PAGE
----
"This is trying to say something about humanity," Stickles says. "I can only speak from the experiences of one human. But I'm not trying to jerk off into the abyss. I want to reach people and find kids like me, and let them know that they're not quite so alone. Pay back the debt that I owe to Lars von Trier, Paul Westerberg, Tim Armstrong."
Some quick background: in March 2012, Stickles had "a catastrophic failure of my ability to function in society." Exiled to his parents' New Jersey basement, beat up and in bad shape, he "pretty much lost the will to write music for about a year," but found the strength around the time of the band's tour for the underrated Local Business, and got his own place in the city again. To combat his manic depression, a doctor put him on drugs he does "not recommend to anybody" (specifically Bupropion and Abilify), and he "was fucked up that whole year."
"I didn't think I wanted to write songs at all," Stickles says. "My vote was to see through the band's present obligations and then find something else to do. Blow my fuckin' brains out, perhaps. But I knew if there was ever gonna be another album, it had to be about this."
The myth and the scope of TMLT threaten to undermine the album as an artistic artifact. It is Titus Andronicus's magnum opus, without a doubt (remember this is the same band that unleashed the American Civil War-inspired epic The Monitor). It spans punk, hardcore, rock'n'roll, post-rock, folk, traditionals, and aural dream sequences. TMLT is a difficult masterpiece, profoundly personal but also universal in its raw humanity and accessibility. It begs repeated listens, research, and a time investment that's unheard of in this digital age. It presents a huge but simple demand of the listener: to think, to understand, to spend the energy required to truly experience the artist's vision as it should be experienced. And it's worth it, thanks in part to Stickles' relentless dedication and uncompromising attitude.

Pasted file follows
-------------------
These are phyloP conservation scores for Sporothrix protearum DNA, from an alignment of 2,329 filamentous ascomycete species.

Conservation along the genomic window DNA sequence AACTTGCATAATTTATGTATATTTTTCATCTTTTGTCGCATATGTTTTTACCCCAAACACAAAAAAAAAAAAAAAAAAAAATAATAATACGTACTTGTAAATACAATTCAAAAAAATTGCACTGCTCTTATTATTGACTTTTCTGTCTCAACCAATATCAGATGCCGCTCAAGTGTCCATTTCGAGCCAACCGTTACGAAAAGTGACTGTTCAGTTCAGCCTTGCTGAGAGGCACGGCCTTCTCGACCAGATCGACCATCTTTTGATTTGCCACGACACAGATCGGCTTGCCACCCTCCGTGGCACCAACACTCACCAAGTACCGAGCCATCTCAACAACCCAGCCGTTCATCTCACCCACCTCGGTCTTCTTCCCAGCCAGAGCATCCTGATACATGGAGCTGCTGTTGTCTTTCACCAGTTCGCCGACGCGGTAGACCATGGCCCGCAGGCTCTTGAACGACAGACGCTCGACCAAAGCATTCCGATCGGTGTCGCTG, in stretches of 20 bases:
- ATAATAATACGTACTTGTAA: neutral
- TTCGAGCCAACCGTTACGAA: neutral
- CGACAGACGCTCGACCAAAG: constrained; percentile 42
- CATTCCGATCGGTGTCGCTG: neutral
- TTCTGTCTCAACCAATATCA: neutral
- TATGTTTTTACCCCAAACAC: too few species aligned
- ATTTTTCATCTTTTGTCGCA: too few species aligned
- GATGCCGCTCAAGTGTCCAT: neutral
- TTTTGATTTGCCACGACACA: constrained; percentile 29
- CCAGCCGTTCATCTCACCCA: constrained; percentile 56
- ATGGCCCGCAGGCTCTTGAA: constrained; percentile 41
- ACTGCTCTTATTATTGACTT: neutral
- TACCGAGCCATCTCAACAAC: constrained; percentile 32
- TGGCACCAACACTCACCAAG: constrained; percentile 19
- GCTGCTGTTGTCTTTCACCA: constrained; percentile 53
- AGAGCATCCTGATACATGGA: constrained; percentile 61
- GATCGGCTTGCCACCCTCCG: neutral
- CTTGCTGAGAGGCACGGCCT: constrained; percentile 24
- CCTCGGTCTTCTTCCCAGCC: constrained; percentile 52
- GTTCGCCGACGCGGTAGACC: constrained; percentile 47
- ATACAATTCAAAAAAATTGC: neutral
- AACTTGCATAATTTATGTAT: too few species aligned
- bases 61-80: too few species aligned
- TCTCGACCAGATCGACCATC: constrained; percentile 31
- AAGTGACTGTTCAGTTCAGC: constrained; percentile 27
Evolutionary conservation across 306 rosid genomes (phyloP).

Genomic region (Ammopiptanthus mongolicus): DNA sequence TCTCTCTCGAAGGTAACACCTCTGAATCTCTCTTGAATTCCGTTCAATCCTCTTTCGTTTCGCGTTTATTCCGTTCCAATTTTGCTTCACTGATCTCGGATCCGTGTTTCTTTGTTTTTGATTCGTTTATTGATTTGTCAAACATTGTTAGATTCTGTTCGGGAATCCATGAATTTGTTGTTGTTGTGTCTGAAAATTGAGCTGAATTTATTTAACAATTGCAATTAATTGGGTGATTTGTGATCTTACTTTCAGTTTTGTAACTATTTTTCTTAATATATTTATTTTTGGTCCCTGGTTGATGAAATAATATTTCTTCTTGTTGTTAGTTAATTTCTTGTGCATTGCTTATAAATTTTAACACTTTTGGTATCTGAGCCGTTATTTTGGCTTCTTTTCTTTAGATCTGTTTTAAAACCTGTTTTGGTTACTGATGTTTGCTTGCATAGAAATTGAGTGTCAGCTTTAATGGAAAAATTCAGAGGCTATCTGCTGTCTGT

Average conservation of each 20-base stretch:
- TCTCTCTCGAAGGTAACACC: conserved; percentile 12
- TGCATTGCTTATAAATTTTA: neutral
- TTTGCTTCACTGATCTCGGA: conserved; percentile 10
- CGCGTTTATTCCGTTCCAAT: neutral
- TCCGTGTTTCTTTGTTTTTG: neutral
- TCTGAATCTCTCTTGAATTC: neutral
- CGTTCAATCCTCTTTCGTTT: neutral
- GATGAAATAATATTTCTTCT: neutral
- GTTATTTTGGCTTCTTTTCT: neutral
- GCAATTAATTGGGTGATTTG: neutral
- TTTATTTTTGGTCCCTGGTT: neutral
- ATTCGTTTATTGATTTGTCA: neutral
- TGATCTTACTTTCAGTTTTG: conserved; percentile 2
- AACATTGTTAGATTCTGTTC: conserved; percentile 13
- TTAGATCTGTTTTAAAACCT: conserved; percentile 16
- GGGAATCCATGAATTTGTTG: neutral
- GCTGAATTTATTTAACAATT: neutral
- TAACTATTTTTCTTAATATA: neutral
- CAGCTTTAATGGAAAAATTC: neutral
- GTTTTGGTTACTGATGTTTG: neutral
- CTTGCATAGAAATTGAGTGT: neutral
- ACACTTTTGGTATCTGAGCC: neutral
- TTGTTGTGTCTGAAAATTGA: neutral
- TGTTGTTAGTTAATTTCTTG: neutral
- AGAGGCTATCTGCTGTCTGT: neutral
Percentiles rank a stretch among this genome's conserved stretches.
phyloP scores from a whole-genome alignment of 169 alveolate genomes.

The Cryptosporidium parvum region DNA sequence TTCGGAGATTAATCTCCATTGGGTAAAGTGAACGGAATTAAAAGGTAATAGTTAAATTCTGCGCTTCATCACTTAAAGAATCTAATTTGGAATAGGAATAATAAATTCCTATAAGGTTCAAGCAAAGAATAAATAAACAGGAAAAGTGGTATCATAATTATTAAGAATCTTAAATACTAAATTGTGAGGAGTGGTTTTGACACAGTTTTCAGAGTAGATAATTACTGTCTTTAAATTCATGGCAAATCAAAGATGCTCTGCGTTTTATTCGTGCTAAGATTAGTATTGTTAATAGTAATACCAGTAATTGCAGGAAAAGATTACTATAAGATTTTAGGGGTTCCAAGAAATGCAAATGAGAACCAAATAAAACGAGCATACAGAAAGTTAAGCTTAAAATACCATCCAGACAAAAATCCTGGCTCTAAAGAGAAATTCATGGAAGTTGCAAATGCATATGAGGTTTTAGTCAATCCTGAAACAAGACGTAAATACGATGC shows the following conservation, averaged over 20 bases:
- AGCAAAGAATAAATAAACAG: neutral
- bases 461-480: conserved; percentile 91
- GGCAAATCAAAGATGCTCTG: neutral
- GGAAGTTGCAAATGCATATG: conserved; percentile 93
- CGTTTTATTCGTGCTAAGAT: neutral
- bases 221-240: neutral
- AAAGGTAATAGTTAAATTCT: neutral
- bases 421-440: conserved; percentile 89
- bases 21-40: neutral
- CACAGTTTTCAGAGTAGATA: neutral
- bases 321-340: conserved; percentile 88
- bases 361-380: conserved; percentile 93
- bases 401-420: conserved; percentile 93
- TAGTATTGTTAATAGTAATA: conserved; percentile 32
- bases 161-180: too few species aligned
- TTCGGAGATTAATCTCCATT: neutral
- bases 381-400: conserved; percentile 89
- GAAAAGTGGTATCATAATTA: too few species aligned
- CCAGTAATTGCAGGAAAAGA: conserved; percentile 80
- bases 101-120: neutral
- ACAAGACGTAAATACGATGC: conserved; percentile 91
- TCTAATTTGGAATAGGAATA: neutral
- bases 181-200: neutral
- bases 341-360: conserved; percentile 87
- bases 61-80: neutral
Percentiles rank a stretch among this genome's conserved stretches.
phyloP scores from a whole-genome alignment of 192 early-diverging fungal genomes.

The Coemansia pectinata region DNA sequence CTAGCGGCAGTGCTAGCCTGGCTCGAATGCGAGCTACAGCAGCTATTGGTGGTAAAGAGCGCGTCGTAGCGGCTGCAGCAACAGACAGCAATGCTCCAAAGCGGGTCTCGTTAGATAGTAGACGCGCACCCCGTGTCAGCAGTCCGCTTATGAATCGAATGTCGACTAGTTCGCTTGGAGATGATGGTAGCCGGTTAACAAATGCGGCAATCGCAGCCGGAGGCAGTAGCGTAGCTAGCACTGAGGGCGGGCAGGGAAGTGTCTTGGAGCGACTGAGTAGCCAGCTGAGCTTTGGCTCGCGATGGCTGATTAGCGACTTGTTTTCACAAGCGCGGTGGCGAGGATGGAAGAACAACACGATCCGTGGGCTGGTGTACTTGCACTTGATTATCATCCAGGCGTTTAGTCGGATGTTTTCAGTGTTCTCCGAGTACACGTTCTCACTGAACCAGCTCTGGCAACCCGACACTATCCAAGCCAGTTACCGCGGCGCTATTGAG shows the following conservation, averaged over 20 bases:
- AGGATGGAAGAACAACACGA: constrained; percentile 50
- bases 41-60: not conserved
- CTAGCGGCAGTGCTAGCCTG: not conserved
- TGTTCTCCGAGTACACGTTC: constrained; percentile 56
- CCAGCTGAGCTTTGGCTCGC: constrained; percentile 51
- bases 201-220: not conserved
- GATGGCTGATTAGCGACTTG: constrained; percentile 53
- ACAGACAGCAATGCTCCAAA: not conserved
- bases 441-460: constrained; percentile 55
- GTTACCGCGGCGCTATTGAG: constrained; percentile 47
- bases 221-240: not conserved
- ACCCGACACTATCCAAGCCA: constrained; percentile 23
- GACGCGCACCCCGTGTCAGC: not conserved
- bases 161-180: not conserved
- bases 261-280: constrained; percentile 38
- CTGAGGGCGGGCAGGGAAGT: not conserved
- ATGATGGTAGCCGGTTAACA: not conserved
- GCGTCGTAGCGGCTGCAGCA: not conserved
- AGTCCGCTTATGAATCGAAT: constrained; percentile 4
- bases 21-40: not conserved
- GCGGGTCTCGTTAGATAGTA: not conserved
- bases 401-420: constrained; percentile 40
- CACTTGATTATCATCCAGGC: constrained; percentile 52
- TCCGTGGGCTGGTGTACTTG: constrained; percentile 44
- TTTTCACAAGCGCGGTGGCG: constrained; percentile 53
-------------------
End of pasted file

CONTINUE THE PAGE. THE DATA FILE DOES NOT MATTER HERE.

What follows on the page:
"The decisions we make are not just made arbitrarily," Stickles says. "They're made over a lot of fuckin' sleepless nights. A lot of fuckin' years, a lot of it was sittin' on our ass. People say 'where's Titus Andronicus? They're probably fuckin' strung out, they're probably jerkin' off, Patrick Stickles is probably in some institution upstate or somethin',' but we're not, we're working. We're trying to figure this shit out."
Since their inception 10 years ago, one of the ultimate ambitions of Titus Andronicus has always been to be number one. Stickles frequently claims there are no bands that come close to punching at the same fighting weight (except Fucked Up, about whom he gushes endlessly). Nearing the end of our call, out of tears and with his game face back on, he conjures a bit of hubris and the courage to stare down the gods of rock'n'roll once more.
"Time to be the greatest of all time!," Stickles exclaims. "Or at least try. All you can do is try. The myth of Sisyphus, right? Like my boy Albert Camus says, that's the nobility of our species. We don't concede, we try. We fail and fail, and we try."
With The Most Lamentable Tragedy, though, Titus Andronicus may just bring that rolling boulder to a standstill.